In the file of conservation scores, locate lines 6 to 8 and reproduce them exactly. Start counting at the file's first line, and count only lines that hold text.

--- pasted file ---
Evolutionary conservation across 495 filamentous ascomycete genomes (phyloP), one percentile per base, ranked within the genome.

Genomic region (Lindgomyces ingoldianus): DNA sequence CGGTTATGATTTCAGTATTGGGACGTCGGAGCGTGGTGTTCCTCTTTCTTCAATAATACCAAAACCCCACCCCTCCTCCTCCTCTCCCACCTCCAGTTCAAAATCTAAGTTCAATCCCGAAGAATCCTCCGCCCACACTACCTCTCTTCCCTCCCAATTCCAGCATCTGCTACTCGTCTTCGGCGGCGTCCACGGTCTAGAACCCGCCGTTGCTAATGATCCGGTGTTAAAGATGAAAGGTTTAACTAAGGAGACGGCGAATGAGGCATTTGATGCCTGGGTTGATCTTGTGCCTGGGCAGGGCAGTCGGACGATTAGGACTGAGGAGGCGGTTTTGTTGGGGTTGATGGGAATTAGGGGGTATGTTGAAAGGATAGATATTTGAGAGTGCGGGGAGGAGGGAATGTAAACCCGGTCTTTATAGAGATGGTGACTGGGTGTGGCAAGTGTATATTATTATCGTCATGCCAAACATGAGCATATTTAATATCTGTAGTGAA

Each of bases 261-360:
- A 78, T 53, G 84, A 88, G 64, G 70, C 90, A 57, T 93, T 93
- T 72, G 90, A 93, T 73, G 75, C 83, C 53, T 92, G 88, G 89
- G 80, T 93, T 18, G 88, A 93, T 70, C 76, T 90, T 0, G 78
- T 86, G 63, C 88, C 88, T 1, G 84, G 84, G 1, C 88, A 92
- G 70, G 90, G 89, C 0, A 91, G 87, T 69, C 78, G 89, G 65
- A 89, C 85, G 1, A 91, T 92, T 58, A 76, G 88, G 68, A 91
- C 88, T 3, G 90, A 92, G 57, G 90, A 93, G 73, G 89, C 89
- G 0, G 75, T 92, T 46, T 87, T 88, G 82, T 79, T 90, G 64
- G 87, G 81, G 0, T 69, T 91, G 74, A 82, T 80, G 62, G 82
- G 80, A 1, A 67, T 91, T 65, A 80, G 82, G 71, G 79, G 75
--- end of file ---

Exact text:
- G 80, T 93, T 18, G 88, A 93, T 70, C 76, T 90, T 0, G 78
- T 86, G 63, C 88, C 88, T 1, G 84, G 84, G 1, C 88, A 92
- G 70, G 90, G 89, C 0, A 91, G 87, T 69, C 78, G 89, G 65